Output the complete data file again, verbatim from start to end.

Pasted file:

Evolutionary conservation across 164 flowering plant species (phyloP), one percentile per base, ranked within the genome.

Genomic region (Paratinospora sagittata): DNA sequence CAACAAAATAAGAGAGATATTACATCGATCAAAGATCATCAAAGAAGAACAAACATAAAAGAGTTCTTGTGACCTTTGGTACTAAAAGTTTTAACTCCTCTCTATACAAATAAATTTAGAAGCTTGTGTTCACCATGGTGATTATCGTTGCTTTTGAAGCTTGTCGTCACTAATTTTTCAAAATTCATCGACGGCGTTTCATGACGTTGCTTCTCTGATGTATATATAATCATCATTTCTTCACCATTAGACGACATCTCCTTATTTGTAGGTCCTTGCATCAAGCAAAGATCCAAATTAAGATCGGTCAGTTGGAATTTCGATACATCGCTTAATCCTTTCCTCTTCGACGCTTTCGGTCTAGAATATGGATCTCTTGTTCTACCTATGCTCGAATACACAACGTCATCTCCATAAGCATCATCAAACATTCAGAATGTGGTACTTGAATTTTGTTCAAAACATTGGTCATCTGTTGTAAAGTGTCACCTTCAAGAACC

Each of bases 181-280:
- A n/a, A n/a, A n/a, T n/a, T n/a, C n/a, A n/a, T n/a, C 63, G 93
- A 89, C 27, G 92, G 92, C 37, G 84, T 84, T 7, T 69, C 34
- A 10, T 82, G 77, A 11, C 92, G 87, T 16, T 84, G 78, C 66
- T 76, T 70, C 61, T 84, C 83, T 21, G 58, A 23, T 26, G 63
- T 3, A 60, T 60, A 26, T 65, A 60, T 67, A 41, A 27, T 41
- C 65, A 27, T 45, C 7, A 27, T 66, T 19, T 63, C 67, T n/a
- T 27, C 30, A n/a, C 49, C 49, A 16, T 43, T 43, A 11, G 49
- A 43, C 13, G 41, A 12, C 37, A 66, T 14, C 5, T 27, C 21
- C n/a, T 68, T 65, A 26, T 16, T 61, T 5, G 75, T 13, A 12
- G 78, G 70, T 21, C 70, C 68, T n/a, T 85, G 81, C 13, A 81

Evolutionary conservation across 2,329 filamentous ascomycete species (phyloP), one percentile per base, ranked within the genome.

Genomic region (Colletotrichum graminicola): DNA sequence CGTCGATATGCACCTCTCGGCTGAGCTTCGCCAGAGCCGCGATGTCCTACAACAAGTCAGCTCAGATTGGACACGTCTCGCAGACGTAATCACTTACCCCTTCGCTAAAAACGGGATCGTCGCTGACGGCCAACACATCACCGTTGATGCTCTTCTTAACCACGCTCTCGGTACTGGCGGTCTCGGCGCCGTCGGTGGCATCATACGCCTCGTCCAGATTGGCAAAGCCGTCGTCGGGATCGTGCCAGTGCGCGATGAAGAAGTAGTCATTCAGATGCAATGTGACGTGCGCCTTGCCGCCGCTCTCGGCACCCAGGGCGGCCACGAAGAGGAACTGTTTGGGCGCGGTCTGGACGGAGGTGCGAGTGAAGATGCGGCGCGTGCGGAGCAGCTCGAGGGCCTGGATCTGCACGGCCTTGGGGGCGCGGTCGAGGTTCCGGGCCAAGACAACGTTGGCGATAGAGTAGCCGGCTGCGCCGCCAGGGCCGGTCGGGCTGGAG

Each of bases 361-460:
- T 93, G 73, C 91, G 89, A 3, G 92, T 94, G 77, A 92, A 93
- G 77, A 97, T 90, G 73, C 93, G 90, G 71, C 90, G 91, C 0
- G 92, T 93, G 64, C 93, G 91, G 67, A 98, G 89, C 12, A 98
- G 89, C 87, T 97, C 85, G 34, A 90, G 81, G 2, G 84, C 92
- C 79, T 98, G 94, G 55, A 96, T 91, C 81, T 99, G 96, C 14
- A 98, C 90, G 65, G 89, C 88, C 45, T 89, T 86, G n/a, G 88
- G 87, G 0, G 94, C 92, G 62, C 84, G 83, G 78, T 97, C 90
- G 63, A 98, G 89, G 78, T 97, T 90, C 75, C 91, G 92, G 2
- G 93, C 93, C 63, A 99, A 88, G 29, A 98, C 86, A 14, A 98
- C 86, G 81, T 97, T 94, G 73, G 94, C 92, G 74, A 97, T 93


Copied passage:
Evolutionary conservation across 164 flowering plant species (phyloP), one percentile per base, ranked within the genome.

Genomic region (Paratinospora sagittata): DNA sequence CAACAAAATAAGAGAGATATTACATCGATCAAAGATCATCAAAGAAGAACAAACATAAAAGAGTTCTTGTGACCTTTGGTACTAAAAGTTTTAACTCCTCTCTATACAAATAAATTTAGAAGCTTGTGTTCACCATGGTGATTATCGTTGCTTTTGAAGCTTGTCGTCACTAATTTTTCAAAATTCATCGACGGCGTTTCATGACGTTGCTTCTCTGATGTATATATAATCATCATTTCTTCACCATTAGACGACATCTCCTTATTTGTAGGTCCTTGCATCAAGCAAAGATCCAAATTAAGATCGGTCAGTTGGAATTTCGATACATCGCTTAATCCTTTCCTCTTCGACGCTTTCGGTCTAGAATATGGATCTCTTGTTCTACCTATGCTCGAATACACAACGTCATCTCCATAAGCATCATCAAACATTCAGAATGTGGTACTTGAATTTTGTTCAAAACATTGGTCATCTGTTGTAAAGTGTCACCTTCAAGAACC

Each of bases 181-280:
- A n/a, A n/a, A n/a, T n/a, T n/a, C n/a, A n/a, T n/a, C 63, G 93
- A 89, C 27, G 92, G 92, C 37, G 84, T 84, T 7, T 69, C 34
- A 10, T 82, G 77, A 11, C 92, G 87, T 16, T 84, G 78, C 66
- T 76, T 70, C 61, T 84, C 83, T 21, G 58, A 23, T 26, G 63
- T 3, A 60, T 60, A 26, T 65, A 60, T 67, A 41, A 27, T 41
- C 65, A 27, T 45, C 7, A 27, T 66, T 19, T 63, C 67, T n/a
- T 27, C 30, A n/a, C 49, C 49, A 16, T 43, T 43, A 11, G 49
- A 43, C 13, G 41, A 12, C 37, A 66, T 14, C 5, T 27, C 21
- C n/a, T 68, T 65, A 26, T 16, T 61, T 5, G 75, T 13, A 12
- G 78, G 70, T 21, C 70, C 68, T n/a, T 85, G 81, C 13, A 81

Evolutionary conservation across 2,329 filamentous ascomycete species (phyloP), one percentile per base, ranked within the genome.

Genomic region (Colletotrichum graminicola): DNA sequence CGTCGATATGCACCTCTCGGCTGAGCTTCGCCAGAGCCGCGATGTCCTACAACAAGTCAGCTCAGATTGGACACGTCTCGCAGACGTAATCACTTACCCCTTCGCTAAAAACGGGATCGTCGCTGACGGCCAACACATCACCGTTGATGCTCTTCTTAACCACGCTCTCGGTACTGGCGGTCTCGGCGCCGTCGGTGGCATCATACGCCTCGTCCAGATTGGCAAAGCCGTCGTCGGGATCGTGCCAGTGCGCGATGAAGAAGTAGTCATTCAGATGCAATGTGACGTGCGCCTTGCCGCCGCTCTCGGCACCCAGGGCGGCCACGAAGAGGAACTGTTTGGGCGCGGTCTGGACGGAGGTGCGAGTGAAGATGCGGCGCGTGCGGAGCAGCTCGAGGGCCTGGATCTGCACGGCCTTGGGGGCGCGGTCGAGGTTCCGGGCCAAGACAACGTTGGCGATAGAGTAGCCGGCTGCGCCGCCAGGGCCGGTCGGGCTGGAG

Each of bases 361-460:
- T 93, G 73, C 91, G 89, A 3, G 92, T 94, G 77, A 92, A 93
- G 77, A 97, T 90, G 73, C 93, G 90, G 71, C 90, G 91, C 0
- G 92, T 93, G 64, C 93, G 91, G 67, A 98, G 89, C 12, A 98
- G 89, C 87, T 97, C 85, G 34, A 90, G 81, G 2, G 84, C 92
- C 79, T 98, G 94, G 55, A 96, T 91, C 81, T 99, G 96, C 14
- A 98, C 90, G 65, G 89, C 88, C 45, T 89, T 86, G n/a, G 88
- G 87, G 0, G 94, C 92, G 62, C 84, G 83, G 78, T 97, C 90
- G 63, A 98, G 89, G 78, T 97, T 90, C 75, C 91, G 92, G 2
- G 93, C 93, C 63, A 99, A 88, G 29, A 98, C 86, A 14, A 98
- C 86, G 81, T 97, T 94, G 73, G 94, C 92, G 74, A 97, T 93